Okay – the ghost player doesn’t get to join in this social element – but as I have probably been that player more than a psychic, let me tell you that it is extremely rewarding and a bit of a brain teaser at times. You never get that card you perfectly want, so trying to think very laterally is a skill. The room may have picture of a boat in it and you have a dream card that may imply the ocean to you. But what about its other interpretations? Might someone pick upon on the colour blue and tie this to a different room. Or another object you never picked out and make that the source of their obsession. The role can be both a source of great delight and great frustration, but never in a way that made me grow tired of the role.
Unfortunately, I find revealing the final mystery to be a bit of an anti-climax. The arbitrary nature of solving the final riddle just doesn’t grab me as much as the journey of getting there. I am pleased that the majority of the game is more involved than this, but I can’t help but feel slightly let down at the end – and I know I am not the only person to have experienced this.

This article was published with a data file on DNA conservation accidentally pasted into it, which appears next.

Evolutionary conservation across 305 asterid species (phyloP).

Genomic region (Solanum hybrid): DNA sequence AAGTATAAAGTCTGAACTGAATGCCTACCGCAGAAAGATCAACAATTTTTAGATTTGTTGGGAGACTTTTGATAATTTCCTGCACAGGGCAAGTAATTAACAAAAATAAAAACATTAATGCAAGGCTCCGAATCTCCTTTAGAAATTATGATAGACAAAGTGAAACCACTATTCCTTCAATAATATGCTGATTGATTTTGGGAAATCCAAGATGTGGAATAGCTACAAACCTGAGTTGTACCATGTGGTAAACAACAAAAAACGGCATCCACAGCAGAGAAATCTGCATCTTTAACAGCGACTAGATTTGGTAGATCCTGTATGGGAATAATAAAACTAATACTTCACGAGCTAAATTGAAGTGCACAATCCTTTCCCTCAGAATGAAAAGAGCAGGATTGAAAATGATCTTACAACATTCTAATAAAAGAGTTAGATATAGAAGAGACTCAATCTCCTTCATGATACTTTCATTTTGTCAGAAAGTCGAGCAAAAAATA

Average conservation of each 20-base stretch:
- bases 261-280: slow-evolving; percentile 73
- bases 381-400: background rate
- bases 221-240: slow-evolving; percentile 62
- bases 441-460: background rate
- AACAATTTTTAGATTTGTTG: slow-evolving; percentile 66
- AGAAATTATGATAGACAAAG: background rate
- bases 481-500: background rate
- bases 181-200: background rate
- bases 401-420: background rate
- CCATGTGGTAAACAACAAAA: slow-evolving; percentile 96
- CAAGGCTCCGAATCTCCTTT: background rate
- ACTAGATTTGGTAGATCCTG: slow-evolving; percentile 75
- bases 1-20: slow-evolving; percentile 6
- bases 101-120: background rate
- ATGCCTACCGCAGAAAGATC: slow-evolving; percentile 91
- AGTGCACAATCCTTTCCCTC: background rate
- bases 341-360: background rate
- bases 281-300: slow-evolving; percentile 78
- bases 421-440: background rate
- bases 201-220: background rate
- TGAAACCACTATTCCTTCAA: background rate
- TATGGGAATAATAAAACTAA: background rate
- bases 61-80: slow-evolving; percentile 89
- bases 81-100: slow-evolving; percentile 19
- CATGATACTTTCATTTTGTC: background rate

I must also remark on the number of players for this game. Whilst it says 2-7 this is a lie. Mysterium should never be played with fewer than 4 players. The game rules do provide for how the game should be played with less than 4 players, but this is a diminished experience, as you are forced to play the game as a hollowed out version missing some of the rules of the full game. Two players also loses that social experience that I described earlier. I’m afraid that the 2 and 3 player rules for Mysterium feel tacked on in an attempt to get more copies out of the door.
I have saved Mysterium’s greatest strength for the end – the atmosphere it creates. There are very few games that positively funnel every component and experience towards a common feeling. There is even a soundtrack that can be downloaded and played alongside the game. I have to give this game massive props of how fully committed it is towards its theme – from seeing the original pictures of Tajemnicze Domostwo you can tell how much the designers have worked and refined the game to this current point.
I have heard Mysterium being referred to as “Dixit+” which just seems a little unfair to me. Mysterium does give those players, to whom abstract gaming is an anathema, a reason to enjoy a similar experience. But I think both explore different sides of a similar coin and certainly both are in regular gaming rotation in my house.
So prepare for psychic investigation and summon up your mind powers. This murder will not solve itself …